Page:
A man asked a question to his friend, “Why was it the best time for Bilal to be in his home?”

His friend replied, “It would be the best time for Bilal to be in his home because his uncle visited him at that time.”

In what sense is the modal verb would being used above?

Can we replace the would used there with this instead:

It might have been the best time. . . ..

What job does would do in the quoted dialogue above?

1 Answer 1

  1. The phrase in his home is not the usual idiom: we normally say at home. This doesn't necessarily mean that the phrase is wrong or unidiomatic; it’s possible to imagine circumstances in which in his home would be exactly the right way to put it; but it raises the suspicion that the speakers were not native speakers.

  2. The answer is not unambiguously responsive to the question: ordinarily an answer is expressed with the same tense and mood as the question. Here, however, the question is expressed using the simple past, but the answer uses a construction with would; and although would is indeed the simple past form of will, its use implies one of these meanings:

    • a ‘future-in-the-past’—that is, something which happened after his uncle visited; but that is very far-fetched, and really requires elaboration: “It would turn out to be the best time because it just so happened that his uncle visited him at that time” ...
    • a ‘hypothetical’—something which would be true if something else were true; but there’s no if clause here ...
    • an offhand and somewhat dismissive assertion, more or less equivalent to has to or must—“Oh, it has to be because his uncle visited him at that time.”

    So there are two possible misuses, and one possible correct use. You may be charitable and assume that the speaker was using would correctly. Me, given point 1, I doubt it: I just don't think a native speaker would construct so formal a sentence as that with would in that sense.

I think you are probably right in your guess that what the speaker meant was might have been; but that's not something which the construction with would expresses.

  • So 'might have been' doesn't mean the same thing? The sentence is not by a native speaker, and I know that he meant 'might have been'. I just want to confirm whether 'would' is interchangeable with 'might have been', in the sense that is expressed by 'might have been'? Commented Mar 30, 2013 at 20:25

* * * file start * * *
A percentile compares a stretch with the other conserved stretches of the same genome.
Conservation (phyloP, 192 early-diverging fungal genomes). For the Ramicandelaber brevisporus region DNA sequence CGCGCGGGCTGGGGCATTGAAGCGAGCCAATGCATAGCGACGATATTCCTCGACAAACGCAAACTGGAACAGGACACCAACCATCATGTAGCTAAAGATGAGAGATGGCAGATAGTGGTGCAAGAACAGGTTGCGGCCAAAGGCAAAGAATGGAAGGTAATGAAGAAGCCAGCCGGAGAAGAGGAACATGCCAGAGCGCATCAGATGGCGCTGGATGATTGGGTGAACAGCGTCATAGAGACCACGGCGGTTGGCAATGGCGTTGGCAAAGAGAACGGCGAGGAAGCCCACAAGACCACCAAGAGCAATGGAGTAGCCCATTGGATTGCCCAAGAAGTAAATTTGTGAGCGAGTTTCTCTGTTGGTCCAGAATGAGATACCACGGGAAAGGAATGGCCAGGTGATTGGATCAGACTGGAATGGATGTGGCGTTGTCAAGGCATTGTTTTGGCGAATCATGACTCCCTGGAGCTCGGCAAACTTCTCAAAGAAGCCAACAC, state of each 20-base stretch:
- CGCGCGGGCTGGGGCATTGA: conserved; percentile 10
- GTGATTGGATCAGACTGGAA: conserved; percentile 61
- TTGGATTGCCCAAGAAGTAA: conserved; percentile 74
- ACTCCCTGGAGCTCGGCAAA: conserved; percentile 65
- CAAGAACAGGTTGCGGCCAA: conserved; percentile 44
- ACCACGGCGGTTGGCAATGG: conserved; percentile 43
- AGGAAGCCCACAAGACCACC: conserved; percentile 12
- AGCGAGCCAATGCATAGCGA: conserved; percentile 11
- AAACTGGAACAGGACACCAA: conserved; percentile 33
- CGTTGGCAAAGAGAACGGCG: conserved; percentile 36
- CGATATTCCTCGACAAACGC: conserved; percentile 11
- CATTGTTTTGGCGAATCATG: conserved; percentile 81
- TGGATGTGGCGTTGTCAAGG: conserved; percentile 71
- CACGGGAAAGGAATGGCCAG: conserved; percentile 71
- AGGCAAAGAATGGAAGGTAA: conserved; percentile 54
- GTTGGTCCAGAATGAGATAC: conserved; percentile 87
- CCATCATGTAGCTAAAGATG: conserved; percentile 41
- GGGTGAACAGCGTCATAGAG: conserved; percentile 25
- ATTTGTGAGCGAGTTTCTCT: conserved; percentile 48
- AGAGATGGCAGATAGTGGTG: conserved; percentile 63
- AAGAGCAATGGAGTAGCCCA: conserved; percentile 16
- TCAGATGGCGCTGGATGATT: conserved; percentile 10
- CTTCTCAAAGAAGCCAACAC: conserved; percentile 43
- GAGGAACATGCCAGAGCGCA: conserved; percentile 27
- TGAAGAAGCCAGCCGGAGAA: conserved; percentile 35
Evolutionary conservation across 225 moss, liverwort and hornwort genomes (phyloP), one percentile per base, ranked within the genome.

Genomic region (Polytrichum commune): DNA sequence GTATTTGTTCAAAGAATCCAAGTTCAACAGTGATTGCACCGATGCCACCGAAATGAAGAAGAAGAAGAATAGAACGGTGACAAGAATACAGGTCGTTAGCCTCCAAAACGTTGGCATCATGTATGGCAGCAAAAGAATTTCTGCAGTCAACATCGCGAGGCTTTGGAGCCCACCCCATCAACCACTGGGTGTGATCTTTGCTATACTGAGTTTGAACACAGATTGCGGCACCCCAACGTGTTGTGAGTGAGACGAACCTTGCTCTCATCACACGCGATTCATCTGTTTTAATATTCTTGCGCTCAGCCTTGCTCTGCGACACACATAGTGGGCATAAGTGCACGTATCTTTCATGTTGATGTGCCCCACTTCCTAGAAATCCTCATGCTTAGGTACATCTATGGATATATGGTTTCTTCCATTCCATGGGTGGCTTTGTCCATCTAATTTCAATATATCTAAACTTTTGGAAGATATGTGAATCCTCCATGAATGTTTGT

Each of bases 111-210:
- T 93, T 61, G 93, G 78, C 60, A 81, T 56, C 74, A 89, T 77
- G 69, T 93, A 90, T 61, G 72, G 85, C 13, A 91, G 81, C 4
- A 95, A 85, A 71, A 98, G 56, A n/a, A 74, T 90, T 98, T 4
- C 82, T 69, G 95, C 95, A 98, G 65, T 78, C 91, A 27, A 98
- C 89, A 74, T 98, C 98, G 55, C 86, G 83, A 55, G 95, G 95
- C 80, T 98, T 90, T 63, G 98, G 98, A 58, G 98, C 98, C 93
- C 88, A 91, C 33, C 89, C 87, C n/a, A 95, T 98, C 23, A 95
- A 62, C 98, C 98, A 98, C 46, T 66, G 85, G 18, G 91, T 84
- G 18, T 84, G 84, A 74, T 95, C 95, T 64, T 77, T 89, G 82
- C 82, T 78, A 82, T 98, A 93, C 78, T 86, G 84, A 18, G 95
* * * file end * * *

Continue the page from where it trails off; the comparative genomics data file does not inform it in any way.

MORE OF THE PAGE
• @SamamaFahim Would is not interchangeable with might have been. Nohow, no way. :) Commented Mar 30, 2013 at 20:41
  • @SamamaFahim However, it would be possible to substitute could be (or could have been, either will work) for might have been in this context. Commented Mar 30, 2013 at 21:05
  • But I learnt from the British Council that 'might be, may be, and could be' or these modal verbs without 'be' are used to say how much sure we're about something in the present about a future event. Example: Don’t put it up there. It could fall off and hit someone. Commented Mar 30, 2013 at 23:06
  • 1
    @ZhanlongZheng: It's more complicated than that. We don't use positive can for present possibility or inference, but could: "It could be that..." = "It is possible that" OR "I infer that...". We use can for present possibility/inference only in the negative: "It cannot be that...". Backshifted cannot becomes could not; but possible/inferential could does not change form when it is backshifted: "He said that it could be that..." = "He said that it was possible that ...". Present could is backshifted to could have been only when it represents an irrealis. Commented Apr 24, 2014 at 10:14

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